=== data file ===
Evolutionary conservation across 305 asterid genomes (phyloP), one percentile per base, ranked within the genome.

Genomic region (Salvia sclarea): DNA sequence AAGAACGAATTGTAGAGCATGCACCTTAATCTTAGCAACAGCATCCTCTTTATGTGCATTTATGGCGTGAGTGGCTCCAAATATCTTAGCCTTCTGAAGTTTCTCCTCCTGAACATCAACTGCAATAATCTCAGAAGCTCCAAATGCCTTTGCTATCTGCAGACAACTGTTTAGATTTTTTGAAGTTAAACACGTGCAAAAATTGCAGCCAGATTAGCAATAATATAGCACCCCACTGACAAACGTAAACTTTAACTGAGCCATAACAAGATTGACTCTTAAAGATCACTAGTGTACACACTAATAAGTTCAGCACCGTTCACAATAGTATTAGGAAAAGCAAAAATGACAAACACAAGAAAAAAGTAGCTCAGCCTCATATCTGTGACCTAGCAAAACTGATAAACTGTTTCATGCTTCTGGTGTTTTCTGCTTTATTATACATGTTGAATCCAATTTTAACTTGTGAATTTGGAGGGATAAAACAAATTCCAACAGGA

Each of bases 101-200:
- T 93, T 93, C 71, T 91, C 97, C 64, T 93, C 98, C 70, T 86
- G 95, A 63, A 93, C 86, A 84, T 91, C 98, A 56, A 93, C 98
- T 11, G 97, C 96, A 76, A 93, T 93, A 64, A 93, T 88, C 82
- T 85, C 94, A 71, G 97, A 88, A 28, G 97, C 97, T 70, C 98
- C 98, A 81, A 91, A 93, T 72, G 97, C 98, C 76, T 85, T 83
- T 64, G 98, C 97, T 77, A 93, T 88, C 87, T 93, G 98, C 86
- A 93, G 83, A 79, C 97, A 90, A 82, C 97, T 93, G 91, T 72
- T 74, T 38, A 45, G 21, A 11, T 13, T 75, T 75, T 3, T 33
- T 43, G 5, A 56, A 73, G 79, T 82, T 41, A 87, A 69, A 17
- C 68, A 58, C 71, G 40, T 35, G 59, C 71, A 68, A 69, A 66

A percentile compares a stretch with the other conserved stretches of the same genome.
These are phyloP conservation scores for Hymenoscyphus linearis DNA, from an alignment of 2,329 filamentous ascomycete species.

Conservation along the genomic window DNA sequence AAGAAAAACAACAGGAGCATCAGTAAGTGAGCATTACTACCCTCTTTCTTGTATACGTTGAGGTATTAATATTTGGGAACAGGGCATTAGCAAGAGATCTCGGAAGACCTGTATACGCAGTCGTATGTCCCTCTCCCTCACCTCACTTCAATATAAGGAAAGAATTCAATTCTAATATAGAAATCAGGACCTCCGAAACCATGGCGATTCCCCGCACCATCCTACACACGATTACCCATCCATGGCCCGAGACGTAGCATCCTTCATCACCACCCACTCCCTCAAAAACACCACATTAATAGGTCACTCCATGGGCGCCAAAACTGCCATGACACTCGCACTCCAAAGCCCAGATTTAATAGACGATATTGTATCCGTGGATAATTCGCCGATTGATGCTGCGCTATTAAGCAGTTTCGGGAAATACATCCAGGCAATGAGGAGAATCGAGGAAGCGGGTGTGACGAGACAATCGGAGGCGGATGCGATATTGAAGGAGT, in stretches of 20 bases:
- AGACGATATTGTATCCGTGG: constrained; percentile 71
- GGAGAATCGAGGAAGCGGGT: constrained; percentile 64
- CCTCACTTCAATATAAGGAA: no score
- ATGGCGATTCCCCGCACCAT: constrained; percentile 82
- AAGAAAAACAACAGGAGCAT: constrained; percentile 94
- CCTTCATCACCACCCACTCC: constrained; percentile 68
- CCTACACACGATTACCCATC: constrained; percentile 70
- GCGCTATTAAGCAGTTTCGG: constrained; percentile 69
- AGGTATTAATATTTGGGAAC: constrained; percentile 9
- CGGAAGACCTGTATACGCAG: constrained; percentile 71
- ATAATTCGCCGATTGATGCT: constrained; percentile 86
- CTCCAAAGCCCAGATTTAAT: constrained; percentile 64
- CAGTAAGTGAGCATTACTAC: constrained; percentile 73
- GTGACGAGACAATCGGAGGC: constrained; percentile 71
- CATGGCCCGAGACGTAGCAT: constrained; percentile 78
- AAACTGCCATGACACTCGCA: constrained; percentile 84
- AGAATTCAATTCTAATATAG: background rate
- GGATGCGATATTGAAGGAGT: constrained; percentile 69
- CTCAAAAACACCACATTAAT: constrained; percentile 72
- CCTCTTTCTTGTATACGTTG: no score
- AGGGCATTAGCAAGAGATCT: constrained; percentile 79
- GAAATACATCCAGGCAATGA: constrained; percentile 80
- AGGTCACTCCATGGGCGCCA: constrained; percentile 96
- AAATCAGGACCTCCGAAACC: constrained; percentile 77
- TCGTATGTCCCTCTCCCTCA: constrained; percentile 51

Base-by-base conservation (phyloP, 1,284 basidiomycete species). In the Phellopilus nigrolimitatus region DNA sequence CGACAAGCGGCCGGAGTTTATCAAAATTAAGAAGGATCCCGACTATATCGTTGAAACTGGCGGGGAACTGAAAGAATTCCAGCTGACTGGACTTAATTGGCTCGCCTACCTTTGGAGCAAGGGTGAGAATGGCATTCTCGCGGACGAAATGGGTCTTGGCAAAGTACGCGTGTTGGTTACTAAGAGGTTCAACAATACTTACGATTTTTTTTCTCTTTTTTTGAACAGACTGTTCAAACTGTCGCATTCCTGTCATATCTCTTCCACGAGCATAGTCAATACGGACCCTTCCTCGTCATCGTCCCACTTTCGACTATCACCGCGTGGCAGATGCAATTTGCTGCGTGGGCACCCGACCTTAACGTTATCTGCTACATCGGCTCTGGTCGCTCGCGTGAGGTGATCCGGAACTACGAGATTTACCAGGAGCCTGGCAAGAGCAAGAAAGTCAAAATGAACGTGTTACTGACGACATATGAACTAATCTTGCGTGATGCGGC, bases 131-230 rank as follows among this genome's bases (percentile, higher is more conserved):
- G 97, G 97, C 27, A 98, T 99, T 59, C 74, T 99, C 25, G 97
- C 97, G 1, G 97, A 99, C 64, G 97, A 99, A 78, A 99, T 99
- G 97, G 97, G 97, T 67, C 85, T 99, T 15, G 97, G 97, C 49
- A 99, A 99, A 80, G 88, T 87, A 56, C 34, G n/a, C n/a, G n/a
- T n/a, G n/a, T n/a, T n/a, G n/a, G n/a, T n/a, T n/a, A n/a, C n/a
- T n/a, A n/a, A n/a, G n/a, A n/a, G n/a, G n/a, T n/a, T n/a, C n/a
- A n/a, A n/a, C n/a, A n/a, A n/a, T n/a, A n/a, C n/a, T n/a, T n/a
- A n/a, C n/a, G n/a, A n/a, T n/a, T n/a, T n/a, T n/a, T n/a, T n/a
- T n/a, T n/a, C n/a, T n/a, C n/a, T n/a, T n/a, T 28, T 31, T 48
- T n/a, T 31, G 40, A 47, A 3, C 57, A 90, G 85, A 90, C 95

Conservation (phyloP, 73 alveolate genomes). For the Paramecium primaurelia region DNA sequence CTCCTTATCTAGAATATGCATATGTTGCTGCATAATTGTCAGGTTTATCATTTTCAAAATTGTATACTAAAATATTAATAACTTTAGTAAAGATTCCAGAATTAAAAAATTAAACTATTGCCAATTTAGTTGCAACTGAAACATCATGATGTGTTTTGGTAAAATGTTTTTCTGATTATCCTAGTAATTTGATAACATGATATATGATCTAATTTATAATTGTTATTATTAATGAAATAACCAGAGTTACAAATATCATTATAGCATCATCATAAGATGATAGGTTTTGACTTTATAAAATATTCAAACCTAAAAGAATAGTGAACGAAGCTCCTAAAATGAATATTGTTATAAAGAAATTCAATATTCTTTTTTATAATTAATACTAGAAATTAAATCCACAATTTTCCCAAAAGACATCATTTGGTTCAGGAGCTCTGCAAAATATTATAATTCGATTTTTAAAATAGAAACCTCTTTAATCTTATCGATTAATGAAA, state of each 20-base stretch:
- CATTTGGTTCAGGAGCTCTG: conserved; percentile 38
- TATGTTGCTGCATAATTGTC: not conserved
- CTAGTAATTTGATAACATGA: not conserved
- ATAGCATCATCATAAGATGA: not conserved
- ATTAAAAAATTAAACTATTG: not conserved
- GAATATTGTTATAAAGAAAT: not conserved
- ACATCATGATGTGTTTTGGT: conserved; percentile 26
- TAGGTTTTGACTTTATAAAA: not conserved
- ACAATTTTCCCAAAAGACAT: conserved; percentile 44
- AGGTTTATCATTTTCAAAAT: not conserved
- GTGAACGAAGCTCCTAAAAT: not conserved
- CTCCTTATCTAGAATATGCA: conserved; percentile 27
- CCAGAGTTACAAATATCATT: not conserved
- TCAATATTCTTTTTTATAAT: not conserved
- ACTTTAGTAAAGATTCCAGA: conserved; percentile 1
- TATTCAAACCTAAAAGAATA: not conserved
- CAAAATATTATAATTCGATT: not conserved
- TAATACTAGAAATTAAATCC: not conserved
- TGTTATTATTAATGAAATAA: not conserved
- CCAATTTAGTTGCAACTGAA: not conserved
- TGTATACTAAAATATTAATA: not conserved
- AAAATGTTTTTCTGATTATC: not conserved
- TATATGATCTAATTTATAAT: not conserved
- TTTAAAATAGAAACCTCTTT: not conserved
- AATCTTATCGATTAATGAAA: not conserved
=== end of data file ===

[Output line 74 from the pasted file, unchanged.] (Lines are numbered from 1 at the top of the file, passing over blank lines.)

- TGTATACTAAAATATTAATA: not conserved